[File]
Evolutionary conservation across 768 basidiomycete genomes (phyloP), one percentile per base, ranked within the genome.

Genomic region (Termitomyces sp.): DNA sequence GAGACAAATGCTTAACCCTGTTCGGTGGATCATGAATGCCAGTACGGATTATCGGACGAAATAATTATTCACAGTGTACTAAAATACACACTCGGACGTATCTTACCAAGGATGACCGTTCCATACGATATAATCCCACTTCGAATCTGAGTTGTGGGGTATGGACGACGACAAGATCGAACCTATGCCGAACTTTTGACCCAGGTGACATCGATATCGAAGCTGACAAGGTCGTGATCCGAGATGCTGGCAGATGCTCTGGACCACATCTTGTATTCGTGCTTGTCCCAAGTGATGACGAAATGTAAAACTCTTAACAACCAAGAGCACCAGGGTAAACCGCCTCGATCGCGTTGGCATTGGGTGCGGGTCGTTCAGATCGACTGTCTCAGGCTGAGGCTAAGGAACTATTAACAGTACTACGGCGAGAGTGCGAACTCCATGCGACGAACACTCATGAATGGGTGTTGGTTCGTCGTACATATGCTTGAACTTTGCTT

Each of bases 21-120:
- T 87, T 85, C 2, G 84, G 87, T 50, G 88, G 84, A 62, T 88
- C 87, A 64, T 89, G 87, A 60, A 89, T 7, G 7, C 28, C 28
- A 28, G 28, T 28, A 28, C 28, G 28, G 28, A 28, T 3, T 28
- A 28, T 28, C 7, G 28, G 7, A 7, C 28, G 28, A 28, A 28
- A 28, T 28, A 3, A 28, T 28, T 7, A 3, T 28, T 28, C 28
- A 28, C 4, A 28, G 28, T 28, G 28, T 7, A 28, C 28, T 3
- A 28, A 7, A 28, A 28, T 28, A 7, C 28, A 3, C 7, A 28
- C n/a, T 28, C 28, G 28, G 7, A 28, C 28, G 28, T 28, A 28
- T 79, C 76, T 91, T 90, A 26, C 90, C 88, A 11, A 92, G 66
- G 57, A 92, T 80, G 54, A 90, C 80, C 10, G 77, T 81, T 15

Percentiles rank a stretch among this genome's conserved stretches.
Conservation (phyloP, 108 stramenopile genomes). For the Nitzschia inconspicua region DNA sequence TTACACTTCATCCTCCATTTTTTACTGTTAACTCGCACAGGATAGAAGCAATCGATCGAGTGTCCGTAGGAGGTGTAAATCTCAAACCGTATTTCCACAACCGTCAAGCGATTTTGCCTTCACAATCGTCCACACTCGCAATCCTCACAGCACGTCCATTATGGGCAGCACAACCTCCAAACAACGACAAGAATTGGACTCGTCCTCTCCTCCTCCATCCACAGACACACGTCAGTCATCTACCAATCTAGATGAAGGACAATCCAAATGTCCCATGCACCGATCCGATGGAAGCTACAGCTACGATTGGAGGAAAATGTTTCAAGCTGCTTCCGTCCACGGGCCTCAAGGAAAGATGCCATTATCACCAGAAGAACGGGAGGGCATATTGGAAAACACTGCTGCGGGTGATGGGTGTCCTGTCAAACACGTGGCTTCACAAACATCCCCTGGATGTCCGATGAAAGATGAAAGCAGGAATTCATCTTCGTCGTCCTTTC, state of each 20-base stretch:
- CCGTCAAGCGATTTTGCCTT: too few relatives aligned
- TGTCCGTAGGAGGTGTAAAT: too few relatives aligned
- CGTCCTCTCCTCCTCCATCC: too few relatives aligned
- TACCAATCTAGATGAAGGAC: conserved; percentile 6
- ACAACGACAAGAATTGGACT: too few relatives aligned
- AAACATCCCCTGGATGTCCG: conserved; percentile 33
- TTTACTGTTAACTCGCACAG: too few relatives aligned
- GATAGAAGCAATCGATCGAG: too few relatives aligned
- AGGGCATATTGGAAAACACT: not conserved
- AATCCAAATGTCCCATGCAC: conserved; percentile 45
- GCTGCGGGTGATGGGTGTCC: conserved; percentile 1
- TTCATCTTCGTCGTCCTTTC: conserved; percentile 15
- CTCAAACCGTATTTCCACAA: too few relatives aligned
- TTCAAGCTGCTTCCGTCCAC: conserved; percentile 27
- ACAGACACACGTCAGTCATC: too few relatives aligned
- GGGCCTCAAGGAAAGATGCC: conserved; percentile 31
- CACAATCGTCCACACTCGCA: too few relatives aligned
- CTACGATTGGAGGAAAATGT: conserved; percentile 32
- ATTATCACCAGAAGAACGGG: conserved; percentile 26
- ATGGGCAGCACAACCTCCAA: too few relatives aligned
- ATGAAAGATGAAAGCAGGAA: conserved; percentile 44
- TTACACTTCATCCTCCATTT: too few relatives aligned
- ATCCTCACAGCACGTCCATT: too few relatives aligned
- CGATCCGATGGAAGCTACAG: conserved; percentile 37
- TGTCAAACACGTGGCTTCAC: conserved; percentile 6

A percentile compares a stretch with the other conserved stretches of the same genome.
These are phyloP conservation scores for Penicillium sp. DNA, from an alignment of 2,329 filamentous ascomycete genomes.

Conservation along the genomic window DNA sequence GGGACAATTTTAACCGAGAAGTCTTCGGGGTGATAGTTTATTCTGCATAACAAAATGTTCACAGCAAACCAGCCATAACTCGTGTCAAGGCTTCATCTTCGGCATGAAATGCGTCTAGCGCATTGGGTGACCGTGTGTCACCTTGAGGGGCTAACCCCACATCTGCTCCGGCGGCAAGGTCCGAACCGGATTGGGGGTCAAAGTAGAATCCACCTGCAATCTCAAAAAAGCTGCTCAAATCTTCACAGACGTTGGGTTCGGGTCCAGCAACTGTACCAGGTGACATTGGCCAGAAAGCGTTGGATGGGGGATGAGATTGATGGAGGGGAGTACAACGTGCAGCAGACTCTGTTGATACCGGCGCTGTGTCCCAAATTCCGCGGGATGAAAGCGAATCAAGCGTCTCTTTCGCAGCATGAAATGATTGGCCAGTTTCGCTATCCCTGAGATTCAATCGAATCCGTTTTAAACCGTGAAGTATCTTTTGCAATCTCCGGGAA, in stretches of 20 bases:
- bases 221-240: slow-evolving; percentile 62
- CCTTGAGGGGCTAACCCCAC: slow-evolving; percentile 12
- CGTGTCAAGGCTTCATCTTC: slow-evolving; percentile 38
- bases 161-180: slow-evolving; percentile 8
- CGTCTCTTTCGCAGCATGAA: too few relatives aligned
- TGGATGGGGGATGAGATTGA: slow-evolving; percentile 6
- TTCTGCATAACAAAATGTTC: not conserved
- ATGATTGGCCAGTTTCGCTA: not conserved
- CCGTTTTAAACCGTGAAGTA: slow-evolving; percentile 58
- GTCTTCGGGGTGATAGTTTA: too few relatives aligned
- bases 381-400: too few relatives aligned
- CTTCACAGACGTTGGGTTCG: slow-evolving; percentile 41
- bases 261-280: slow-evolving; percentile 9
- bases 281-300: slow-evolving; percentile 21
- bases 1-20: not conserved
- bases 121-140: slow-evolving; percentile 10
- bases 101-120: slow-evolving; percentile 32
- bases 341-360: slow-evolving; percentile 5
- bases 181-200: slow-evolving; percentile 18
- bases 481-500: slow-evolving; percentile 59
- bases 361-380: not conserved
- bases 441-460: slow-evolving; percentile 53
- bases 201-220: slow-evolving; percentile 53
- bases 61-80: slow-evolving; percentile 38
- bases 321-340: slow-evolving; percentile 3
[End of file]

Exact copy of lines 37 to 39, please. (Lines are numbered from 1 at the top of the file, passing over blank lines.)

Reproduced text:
- TTACACTTCATCCTCCATTT: too few relatives aligned
- ATCCTCACAGCACGTCCATT: too few relatives aligned
- CGATCCGATGGAAGCTACAG: conserved; percentile 37